the art of graphic design by Narbout – What to do in Paris?

Guéorgui Narbout, artist, graphic designer ahead of his time and above all creator of the graphic identity of the Ukrainian nation from 1918 to 1920, has inspired artists and graphic designers in Ukraine for a century, which is today celebrating its 30th anniversary. His art, his works and his legacy are at the center of this exceptional evening.

The existence of the new Ukrainian state at the beginning of the 20th century will have been as brief and brilliant as a shooting star in the sky of a month in August. However, it was during this long-awaited period of independence, from 1917 to 1919 – between the collapse of the Russian Empire and the takeover by the Bolsheviks – that Guéorgui Narbout succeeded in creating a Ukrainian graphic identity. designers today.

Narbout has synthesized hundreds of sources (from medieval manuscripts and engravings of the 11th century to fine jewelry, luxurious fabrics and architecture of the 17th and 18th centuries) into a single visual form that contributed to the national awakening not only in his time, but also in his time. in the following decades. The fact that his achievements survived two world wars and a totalitarian regime only confirms their value. Today, a new generation of Ukrainian artists and designers is developing a graphic identity for the post-Soviet and post-Maidan Ukraine,” writes Myroslava Mudrak, author of the monograph “Narbut: From the Imagination of Georgy Narbout to a Ukrainian Identity”, which Publisher Rodovid presents this autumn 2021 to the attention of graphic design enthusiasts.

When and how did the artist’s creative quest begin? Perhaps when young Georgy, surrounded by the Baroque architecture and Cossack legends of his native Ukrainian Hlukhiv, copied texts from old books? Or when Narbout, although self-taught, became the right arm of the Saint Petersburg artist Ivan Bilibine? Or is it the impulse he got while studying at art academies in Munich?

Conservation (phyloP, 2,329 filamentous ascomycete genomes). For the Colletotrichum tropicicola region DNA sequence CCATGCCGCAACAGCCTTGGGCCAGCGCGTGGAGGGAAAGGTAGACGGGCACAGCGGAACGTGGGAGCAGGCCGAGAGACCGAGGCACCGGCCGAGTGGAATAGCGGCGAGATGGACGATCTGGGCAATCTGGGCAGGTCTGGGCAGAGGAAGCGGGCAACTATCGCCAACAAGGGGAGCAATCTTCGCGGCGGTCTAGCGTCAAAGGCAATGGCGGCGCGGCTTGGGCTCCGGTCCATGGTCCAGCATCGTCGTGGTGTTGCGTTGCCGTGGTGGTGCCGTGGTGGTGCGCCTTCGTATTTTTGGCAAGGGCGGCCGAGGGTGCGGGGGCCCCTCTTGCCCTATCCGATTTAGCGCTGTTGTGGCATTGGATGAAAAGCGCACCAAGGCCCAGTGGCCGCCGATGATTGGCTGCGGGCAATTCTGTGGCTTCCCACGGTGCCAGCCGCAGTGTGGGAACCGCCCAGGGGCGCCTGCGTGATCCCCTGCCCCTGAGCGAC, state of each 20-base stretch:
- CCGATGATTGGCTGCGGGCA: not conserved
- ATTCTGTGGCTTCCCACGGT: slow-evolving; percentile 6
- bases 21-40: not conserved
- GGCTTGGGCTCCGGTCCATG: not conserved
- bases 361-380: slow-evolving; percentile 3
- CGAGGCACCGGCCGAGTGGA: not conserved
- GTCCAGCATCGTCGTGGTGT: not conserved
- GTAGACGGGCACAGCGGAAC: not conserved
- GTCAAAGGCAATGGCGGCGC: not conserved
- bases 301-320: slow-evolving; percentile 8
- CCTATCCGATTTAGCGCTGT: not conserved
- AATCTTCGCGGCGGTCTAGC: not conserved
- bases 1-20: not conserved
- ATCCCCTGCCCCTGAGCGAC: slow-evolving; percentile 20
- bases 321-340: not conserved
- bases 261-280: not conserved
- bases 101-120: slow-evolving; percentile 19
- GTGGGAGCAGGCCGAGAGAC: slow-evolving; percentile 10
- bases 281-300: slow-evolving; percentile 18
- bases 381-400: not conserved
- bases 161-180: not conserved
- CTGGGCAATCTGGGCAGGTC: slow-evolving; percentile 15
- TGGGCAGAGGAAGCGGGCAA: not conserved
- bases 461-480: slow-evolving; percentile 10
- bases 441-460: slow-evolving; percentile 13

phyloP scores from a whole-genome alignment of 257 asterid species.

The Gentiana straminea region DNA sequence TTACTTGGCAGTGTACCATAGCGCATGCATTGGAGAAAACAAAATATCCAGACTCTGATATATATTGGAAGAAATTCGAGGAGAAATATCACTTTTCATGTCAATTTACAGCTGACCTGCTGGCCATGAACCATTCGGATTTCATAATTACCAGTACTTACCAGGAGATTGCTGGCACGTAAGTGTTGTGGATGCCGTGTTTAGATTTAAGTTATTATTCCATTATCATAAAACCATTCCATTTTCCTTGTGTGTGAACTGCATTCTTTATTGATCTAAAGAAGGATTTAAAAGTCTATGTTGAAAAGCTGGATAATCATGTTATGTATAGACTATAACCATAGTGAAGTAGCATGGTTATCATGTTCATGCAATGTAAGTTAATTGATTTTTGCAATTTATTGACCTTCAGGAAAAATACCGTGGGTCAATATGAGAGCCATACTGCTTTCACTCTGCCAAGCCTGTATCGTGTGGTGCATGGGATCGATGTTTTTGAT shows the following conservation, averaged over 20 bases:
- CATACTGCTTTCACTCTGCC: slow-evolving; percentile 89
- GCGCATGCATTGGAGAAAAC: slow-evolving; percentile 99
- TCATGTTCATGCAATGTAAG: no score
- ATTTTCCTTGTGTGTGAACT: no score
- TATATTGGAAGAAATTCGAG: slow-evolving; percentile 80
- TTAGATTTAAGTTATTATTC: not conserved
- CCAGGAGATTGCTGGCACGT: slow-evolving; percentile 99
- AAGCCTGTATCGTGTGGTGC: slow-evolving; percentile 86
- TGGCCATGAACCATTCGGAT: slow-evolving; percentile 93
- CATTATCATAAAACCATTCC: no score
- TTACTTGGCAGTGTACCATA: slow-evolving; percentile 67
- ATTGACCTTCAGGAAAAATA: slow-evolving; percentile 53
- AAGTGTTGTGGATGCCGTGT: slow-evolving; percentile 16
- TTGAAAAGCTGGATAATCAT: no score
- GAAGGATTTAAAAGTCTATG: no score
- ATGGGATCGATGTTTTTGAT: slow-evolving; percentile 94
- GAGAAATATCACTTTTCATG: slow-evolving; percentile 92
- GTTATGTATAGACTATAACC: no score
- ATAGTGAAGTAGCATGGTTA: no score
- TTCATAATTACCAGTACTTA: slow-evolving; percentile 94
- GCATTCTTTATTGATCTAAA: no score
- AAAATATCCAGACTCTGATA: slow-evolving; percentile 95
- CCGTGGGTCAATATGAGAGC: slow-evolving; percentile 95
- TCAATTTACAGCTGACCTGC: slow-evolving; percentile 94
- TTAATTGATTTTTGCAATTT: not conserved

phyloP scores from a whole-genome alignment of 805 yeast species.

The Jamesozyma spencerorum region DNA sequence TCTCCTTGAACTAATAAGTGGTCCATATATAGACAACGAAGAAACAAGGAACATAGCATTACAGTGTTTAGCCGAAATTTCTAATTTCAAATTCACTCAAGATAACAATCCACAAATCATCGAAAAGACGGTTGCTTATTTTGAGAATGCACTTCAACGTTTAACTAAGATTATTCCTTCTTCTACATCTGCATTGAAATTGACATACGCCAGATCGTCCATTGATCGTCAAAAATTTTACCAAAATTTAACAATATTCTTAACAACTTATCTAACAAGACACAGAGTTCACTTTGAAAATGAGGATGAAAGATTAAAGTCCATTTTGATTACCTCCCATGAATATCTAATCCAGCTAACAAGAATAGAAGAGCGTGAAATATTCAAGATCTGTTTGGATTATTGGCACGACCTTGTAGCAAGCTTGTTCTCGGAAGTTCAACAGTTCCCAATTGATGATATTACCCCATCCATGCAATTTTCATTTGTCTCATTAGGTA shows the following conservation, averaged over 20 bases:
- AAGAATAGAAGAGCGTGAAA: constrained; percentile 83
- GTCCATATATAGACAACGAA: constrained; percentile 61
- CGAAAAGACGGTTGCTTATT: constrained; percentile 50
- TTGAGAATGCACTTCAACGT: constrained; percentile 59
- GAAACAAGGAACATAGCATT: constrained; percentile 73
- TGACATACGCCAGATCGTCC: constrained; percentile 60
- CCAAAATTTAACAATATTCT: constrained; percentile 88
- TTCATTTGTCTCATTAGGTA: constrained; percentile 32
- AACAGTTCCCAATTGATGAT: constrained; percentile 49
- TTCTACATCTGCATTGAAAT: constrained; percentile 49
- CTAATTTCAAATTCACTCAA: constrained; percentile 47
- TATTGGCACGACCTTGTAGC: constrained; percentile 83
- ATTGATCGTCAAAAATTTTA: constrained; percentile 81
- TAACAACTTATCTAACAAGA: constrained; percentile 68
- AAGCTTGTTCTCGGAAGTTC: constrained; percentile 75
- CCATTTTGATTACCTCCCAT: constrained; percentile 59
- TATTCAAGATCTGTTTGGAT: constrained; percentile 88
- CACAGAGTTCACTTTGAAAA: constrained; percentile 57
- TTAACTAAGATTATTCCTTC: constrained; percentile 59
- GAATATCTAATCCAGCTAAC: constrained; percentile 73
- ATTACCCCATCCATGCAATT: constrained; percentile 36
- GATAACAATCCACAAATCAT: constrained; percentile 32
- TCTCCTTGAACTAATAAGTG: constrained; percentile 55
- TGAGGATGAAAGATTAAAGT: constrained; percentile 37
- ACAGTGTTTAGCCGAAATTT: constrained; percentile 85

At every stage of his development, Narbout, who had an excellent photographic memory, retained the key elements of what he saw, until finally his own Ukrainian style began to manifest itself through various influences. A bon vivant and a lover of jokes, Narbout also mixed eras and styles, past and present, with such mastery and such a graphic perspective that his former mentor Bilibine proclaimed, “Narbout has an immense unlimited talent”.

Also the artist and graphic designer Mstislav Dobouzhinsky wrote in his memoirs about Narbout: “His taste and skill progressed extremely fast, and in about three years he became a real modern master. He very easily assimilated and acquired what is called a style, which bears witness to a certain innate sensibility, impossible to learn.”

Known as a graphic designer and illustrator, Narbout was already a designer when he lived in Saint Petersburg (1906-1917): he designed books from A to Z, made covers, framed certificates. But it was in Ukraine, when a young state that had just obtained its autonomy, turned to more functional projects related to the graphic identity of the country, such as the design of banknotes or stamps.

“When Narbout realized that a Ukrainian state was being created, he left everything behind and started creating the graphic identity of his homeland. He already knew what to do. Therefore, the Narbout style appears in Kiev. I believe Narbout is our “Ukrainian Bauhaus”. During the short period in Kiev (1917-1920), when he was teaching students at the Kyiv Academy of Arts, other graphic artists, who were not even his students, appropriated Narbout’s style. , explains Lidia Lykhach, an editor at Rodovid and responsible for the project.

After his untimely death in 1920, some Narbout-influenced designers remained in Ukraine before merging into the USSR and continuing his style through the Soviet identity. The others left the country and built their careers in Europe and the United States. A century later, Narbout’s heritage is inspiring a new generation of Ukrainian artists and designers and spreading a ‘Narboutian’ Ukrainian identity around the world.

Let’s also quote Fedir Ernst, one of the first Ukrainian art critics and close friend of Narbout, who insisted that the name of the artist be known to all Ukrainian citizens, because “it is not only our duty to the nation from which Narbout comes but also to the whole cultural world, because the great cultural achievements of every nation must belong to humanity.”

It’s finally here.

“DNA of UKRAINE: the art of graphic design by Narbout” is presented by Éditions Rodovid in collaboration with the Center Anne de Kyiv with the support of the Ukrainian Cultural Foundation, the Embassy of Ukraine in France and the Cultural Center of Ukraine in France.

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